A brand new feature, ai@vitalis, will be a special day devoted to AI and tomorrow’s technology; the perfect venue to get up to speed on ways AI can help to improve the quality of care for patients while making for better conditions for staff, and improving the scope of healthcare systems. It also provides a valuable opportunity to discuss the challenges of change, purchasing, technical reliability and security, and trust in the new technology.
From traditional healthcare to AI
New technology calls for liaison between disciplines and work operations within a patient-centred philosophy/regime. The day’s activities will see clinics, companies, patients, decision- makers, and people involved in technical and clinical research projects discussing how these otherwise independent systems can change the patient’s “journey” through, and perception of, the care system.
Quite simply, everyone employed by a municipality or county council, who is involved in the development of care in which digital technology plays an important part. The special day sets out to highlight the entire care chain with a cross-border perspective.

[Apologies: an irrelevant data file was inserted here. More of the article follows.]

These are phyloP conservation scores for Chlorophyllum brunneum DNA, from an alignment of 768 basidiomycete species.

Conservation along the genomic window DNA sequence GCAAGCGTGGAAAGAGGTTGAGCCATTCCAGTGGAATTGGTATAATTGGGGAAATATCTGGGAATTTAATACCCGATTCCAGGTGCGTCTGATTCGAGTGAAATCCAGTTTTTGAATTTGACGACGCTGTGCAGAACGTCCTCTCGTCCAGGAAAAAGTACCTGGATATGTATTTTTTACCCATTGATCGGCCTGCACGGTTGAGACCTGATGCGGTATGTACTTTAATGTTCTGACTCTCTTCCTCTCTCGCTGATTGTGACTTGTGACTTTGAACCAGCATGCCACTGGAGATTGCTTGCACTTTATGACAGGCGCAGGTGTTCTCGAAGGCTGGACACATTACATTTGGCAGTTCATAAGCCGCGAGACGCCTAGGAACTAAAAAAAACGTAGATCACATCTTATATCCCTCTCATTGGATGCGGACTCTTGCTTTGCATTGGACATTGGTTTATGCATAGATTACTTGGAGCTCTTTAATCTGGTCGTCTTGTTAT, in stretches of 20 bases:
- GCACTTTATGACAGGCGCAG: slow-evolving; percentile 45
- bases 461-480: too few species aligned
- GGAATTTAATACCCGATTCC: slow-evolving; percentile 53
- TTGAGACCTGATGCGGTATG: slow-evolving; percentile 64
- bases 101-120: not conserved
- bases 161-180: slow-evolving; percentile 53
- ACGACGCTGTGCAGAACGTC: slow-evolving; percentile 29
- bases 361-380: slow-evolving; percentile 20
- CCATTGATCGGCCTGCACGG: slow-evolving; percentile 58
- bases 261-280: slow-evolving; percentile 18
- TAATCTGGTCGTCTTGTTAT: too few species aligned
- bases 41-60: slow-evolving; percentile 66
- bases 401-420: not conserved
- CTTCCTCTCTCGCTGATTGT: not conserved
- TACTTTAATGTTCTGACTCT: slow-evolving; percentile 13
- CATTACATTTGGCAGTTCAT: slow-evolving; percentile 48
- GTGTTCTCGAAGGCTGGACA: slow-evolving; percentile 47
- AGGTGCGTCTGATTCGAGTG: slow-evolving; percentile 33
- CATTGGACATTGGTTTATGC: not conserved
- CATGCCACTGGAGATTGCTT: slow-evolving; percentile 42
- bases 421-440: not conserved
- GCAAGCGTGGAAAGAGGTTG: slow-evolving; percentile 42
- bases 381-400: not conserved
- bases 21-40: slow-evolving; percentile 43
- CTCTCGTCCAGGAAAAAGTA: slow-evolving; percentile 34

People involved care and related sectors
- Heads of organisations
- Managers, decision-makers
- People working in IT fields
- What will the patient’s “journey” in care look like in an autonomous (self-driving) system?
To find out, join us in an interactive experience of the near future. Examples will include nursing, digital image analysis and decision support for cancer diagnostics.
- What requirements and wishes do the patients actually have regarding their care?
- What is AI in healthcare?
- Descriptions of requirements and definition
- How will AI affect diagnosis and treatment?
Companies, universities, clinics
- What can be done today?
- What is missing?
- What must be done to make this happen?
Questions to the patient panel – Do you think you could take part in this development phase? If so, in what way?
- Do we need to be afraid of AI?
Enormous data sets will have to be handled and stored. The security of the systems will depend on how they have been programmed. How do we avoid leaks in care systems?
- Trust and reliability
- Security and integrity
- Who is responsible?
- The practical work involved
How should these systems be implemented? A purchasing expert provides tips on how the paperwork can be formulated to get innovation, not just short-term price tags, included in tenders for assessment.
- Implementation and Availability
- Purchasing and Innovation
- What can the care sector do instead?
The day will be rounded off with a look into the future, considering what the sector can achieve with the resources that are released.
Will there be scope for staff to engage in research, method development and, most important of all, patient contact?